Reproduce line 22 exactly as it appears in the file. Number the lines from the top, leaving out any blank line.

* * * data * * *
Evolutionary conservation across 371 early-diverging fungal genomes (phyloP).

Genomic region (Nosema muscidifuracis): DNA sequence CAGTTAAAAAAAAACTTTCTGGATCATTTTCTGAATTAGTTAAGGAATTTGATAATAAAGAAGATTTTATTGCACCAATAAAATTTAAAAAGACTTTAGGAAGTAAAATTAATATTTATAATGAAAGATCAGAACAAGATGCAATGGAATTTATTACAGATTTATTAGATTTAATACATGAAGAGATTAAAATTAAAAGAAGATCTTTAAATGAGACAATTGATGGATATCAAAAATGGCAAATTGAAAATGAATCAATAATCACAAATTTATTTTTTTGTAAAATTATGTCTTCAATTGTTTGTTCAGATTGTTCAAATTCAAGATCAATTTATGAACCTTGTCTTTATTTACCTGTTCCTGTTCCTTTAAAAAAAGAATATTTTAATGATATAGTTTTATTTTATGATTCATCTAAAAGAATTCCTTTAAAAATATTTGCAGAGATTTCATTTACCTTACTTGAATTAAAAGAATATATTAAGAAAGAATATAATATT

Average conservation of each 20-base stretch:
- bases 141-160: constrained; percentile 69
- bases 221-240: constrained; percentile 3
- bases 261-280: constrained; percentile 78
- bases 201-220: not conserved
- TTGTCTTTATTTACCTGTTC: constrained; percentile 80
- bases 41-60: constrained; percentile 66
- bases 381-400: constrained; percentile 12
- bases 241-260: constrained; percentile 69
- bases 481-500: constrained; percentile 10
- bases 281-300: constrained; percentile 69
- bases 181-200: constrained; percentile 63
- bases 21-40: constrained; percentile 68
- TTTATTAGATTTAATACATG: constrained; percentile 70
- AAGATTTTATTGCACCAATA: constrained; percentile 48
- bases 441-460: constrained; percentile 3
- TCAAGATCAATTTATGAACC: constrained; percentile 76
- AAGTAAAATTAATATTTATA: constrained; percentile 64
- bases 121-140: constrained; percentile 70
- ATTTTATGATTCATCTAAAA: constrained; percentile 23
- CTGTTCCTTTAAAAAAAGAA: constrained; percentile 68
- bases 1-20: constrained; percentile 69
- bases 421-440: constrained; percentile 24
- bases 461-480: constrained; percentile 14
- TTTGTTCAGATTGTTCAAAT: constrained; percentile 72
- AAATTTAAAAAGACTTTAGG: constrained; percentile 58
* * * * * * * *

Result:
- ATTTTATGATTCATCTAAAA: constrained; percentile 23